Automotive Online Retail May Be Farther Away Than You Think
People are really great at thinking they know what the future holds, but we often get it wrong. Planes didn’t fall from the sky on January 1, 2000; Zipcar didn’t eliminate the private automobile; Skyscraper, despite the considerable acting talents of Dwayne “The Rock” Johnson, was a box office flop; and Ronald Wayne shouldn’t have sold 10% of Apple for $800 in 1976.
Currently in the automotive space, there is a breathless rush to online retail. Development teams are working frantically to create tools to make this possible. Talented e-commerce experts are being wooed into this sector. It seems only natural. Amazon is taking over the world and Jeff Bezos has a net worth near 150 billion dollars.
What is missing from this equation is an understanding of what actually happens in a dealership. It’s easy to paint dealers with a broad brush (or tar and feather them) as a bunch of slicksters. In the past, they held all the cards and many took advantage of their position. The strategy was huge markups and tedious negotiations. It worked (for them) until their customers, armed with data from the internet, burned the house down. What is being overlooked is that good dealers actually did provide a valuable service to customers. They helped them navigate an ocean of choices to find the right vehicle for them. This was no small feat. There are over four million different configurations of an F-150 alone. If you want to shop the competition, add in many more million configurations of Chevrolet Silverado and Ram. The choices are staggering.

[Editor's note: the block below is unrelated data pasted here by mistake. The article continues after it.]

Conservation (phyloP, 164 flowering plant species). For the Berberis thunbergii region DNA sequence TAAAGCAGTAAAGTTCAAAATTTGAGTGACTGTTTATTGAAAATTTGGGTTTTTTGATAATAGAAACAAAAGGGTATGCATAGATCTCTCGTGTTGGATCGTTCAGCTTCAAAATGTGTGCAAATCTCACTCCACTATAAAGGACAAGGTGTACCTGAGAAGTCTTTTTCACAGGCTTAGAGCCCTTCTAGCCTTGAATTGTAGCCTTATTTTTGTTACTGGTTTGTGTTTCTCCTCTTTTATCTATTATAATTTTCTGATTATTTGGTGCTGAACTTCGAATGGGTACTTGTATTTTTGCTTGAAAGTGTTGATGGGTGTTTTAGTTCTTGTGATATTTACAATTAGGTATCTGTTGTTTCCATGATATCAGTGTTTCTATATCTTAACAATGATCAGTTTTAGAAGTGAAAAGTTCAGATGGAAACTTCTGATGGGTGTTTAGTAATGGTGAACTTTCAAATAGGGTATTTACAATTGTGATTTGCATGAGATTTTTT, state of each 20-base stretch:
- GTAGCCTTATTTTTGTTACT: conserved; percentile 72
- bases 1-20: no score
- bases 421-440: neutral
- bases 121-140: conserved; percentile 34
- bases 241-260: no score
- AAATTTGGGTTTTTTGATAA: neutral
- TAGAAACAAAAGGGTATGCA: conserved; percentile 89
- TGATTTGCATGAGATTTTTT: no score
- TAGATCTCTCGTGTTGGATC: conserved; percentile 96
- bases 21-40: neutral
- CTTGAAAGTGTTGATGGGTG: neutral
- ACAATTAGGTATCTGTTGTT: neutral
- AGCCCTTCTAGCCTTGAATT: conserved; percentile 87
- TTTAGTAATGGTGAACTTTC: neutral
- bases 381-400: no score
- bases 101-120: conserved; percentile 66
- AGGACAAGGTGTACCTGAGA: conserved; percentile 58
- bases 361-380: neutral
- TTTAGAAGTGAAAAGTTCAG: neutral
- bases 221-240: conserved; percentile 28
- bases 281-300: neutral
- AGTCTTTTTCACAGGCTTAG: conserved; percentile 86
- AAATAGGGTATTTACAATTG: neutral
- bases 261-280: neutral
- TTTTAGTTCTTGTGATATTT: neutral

While many are trying to create the ability to complete online purchasing, they are missing this very basic and complicated step. Go to any dealer’s website and you’ll see the problem. Correctly, they are rushing towards transparency and dutifully list every piece of inventory they carry. That’s where the guidance stops and what is left is a myriad of lead generation devices like pop-ups, form-fills, and chat invitations. How can the customer navigate all these choices without guidance? To make matters worse, most OEMs, in the interest of brand protection, only allow dealers to display MSRP or other MAP guidelines. We know that customers are seeking the answers to two basic questions: What do you have and how much is it? Currently we can’t answer either.
Until this sea change takes place, a better strategy for dealers is to use technology to assist their staff and customers in navigating the myriad of choices of both inventory and financial options. This technique is what makes the Apple experience brilliant and what has brought Best Buy back from the dead. They have figured out how to make an intelligent transition from the online world to the showroom.
But what about the hundreds of billions of dollars spent every year on Amazon? While on the surface, that amount of revenue suggests that the transition to online auto sales is natural, we need to unpack the numbers a bit. The average transaction price of all online retailing is $82, a number that is virtually unchanged since 2012 (SOURCE) not everything is best-suited to online retail. Amazon doesn’t have to present finance and lease options and establish trade-in values. This adds a level of complexity that is mind-boggling. You’re unlikely to consult an online psychiatrist and Amazon didn’t buy Whole foods and build brick and mortar stores because they’d run out of things to do. Dealers that do offer online buying are only seeing a 2% take rate and much of this is in the used car world.
A better strategy is to lubricate the current process to give dealers and customers better and faster access to all the tools necessary to complete a very complicated sales process and move further away from painful price negotiations and closer to what they are good at; helping customers make good choices.
Originally published on dealerscience.com.